Okay, let’s have a more serious review of this movie. Per Mr. Jackson’s usual trend, the second isn’t as good as the first; however, if the trend continues, then the last movie will be excellent.
The film starts out with a flashback-this one, to Thorin meeting with Gandalf in Bree. Gandalf not only presents him with the map to the Lonely Mountain, but also warns him that there is a price on his head. This leads us to where the last film left off-the company is still on the run with orcs following. Gandalf leads them to the relative safety of Beorn’s house, who aids them in making their way to Mirkwood. At Mirkwood, as in the book, Gandalf parts ways with them-he and Radagast will go investigate the Necromancer.
Mirkwood was done a bit differently. Rather than falling into an enchanted stream, the forest itself seems to have a soporific, and almost maddening effect on them all, causing them to stumble right into the spiders’ territory.
Can I just remind everyone I don’t like spiders? Because I really don’t like spiders. Watching this part was nightmarish. However, we see that the Ring is in some ways having an effect on Bilbo here-he has a freak out and kills a spider all to protect it.
The scene in the wood elves’ home was done extremely well. Thranduil was appropriately arrogant and snobby, yet somewhat more sympathetic than expected. For one, Jackson seems to be going with the interpretation that the Arkenstone is in fact one of the Silmarils that was lost (probably the one Maedhros dropped into the fissure in the Earth); we also see that Thranduil is taking an isolationist policy against Sauron, something that you don’t get in the book itself. He also hints at having fought firedrakes in the past, and clearly doesn’t wish to anger another one. However, the plot must go on, and the Elven Drunk Party ensues. The barrel chase is exciting, but complicated by the addition of some random orcs that apparently decided to show up for the sheer purpose of injuring Kili so several of the dwarves would be stuck in Bard’s house during the latter half of the movie.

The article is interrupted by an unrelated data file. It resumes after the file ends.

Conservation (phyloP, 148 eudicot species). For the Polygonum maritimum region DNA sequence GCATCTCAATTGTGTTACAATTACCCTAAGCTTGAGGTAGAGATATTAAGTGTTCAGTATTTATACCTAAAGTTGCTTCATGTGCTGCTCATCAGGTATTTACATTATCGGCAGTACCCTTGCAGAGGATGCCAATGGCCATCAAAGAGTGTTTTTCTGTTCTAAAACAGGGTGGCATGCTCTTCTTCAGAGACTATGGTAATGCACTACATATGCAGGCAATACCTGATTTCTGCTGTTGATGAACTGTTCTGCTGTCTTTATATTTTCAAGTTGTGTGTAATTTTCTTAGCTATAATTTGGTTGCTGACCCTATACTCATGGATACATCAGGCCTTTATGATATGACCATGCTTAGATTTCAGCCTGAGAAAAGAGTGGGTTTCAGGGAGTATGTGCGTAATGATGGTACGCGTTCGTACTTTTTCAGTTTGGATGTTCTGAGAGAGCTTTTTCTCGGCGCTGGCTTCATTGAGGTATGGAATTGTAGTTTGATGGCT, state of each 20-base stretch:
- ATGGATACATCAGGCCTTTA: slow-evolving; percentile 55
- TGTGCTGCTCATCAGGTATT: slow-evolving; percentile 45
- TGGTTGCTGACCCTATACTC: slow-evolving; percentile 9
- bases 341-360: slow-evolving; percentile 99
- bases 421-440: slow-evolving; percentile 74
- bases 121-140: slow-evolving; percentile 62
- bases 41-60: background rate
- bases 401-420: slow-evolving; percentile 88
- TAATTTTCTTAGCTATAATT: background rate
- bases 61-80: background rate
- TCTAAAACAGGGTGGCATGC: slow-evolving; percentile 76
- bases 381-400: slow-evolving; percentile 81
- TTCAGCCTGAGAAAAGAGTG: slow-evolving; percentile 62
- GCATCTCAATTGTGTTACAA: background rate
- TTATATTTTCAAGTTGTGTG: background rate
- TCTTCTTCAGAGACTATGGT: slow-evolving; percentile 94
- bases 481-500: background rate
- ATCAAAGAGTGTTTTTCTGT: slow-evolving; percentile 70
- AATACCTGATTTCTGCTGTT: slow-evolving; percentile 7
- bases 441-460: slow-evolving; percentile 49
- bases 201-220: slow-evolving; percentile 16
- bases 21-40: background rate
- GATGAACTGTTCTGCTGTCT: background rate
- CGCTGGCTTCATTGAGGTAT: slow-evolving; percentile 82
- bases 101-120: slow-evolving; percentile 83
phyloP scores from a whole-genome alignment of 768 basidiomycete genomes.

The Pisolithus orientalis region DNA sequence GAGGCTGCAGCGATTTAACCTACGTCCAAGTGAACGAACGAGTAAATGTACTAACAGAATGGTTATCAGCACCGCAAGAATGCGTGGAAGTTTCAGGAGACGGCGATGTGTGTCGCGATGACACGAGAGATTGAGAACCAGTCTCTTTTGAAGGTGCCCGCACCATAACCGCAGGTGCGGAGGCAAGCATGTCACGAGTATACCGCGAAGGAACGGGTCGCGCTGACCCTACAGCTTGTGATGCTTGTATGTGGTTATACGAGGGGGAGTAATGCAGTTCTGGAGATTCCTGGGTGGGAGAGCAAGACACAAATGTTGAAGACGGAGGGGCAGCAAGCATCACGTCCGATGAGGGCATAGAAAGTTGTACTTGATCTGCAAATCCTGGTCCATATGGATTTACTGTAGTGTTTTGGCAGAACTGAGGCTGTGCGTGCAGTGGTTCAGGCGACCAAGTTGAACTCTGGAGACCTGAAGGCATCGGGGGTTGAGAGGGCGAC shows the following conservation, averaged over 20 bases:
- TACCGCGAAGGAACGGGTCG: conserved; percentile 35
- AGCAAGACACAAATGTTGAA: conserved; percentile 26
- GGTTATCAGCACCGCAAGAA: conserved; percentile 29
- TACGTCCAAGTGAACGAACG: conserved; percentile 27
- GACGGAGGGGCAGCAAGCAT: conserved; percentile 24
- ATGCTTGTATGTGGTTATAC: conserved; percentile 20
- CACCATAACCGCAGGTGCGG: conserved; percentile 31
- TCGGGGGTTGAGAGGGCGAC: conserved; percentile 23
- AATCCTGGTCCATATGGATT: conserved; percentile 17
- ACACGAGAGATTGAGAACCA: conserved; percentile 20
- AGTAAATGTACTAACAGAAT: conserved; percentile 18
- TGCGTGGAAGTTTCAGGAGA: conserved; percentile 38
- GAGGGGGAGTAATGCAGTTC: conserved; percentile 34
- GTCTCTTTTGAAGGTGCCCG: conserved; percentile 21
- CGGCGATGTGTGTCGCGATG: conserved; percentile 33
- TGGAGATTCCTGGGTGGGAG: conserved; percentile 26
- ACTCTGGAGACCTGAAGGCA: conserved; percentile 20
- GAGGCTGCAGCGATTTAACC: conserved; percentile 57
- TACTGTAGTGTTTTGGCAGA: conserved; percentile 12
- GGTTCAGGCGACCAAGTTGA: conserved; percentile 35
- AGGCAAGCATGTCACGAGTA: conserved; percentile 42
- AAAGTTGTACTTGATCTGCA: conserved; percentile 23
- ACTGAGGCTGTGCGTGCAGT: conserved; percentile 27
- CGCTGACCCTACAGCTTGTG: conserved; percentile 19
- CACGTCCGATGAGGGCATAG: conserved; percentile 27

During all these scenes, we cut back to Gandalf, and oh, it is glorious. In the book we only get the merest hints of his fight with Sauron. Here, we see the confrontation and the Super Magic Wizard Battle that ensues.
The conflict between Bilbo and Thorin, and Thorin’s growing obsession over the Arkenstone, is set up briefly but effectively.
One part that I was surprisingly pleased with was Tauriel’s role. I feared she would be relegated to “token female” and merely there for Orlando Bloom to moon over. However, it all took a surprising and, actually, sweet twist. It’s completely unnecessary to the plot, but it was completely adorable, and I shamelessly squee’d over it.
That said, there are parts that irked me. Beorn’s role was far too small; the early arrival of the orcs, while explaining why a gigantic army is about to show up, was unnecessary and complicated; and quite frankly, Tauriel and Legolas’ subplot is unnecessary, even if it led to adorableness.
But the best part, the part that everyone was anticipating, was Smaug, and oh, can Benedict Cumberbatch do sinister. He gets Smaug’s personality down perfectly: the oily, dangerous charm and the raw power that makes Smaug such a perfect villain. You really see just how in over their heads Bilbo and the dwarves are. Bilbo finally gets it in the end, with the very last line of him saying, “What have we done?”
Good question, Bilbo. Good question.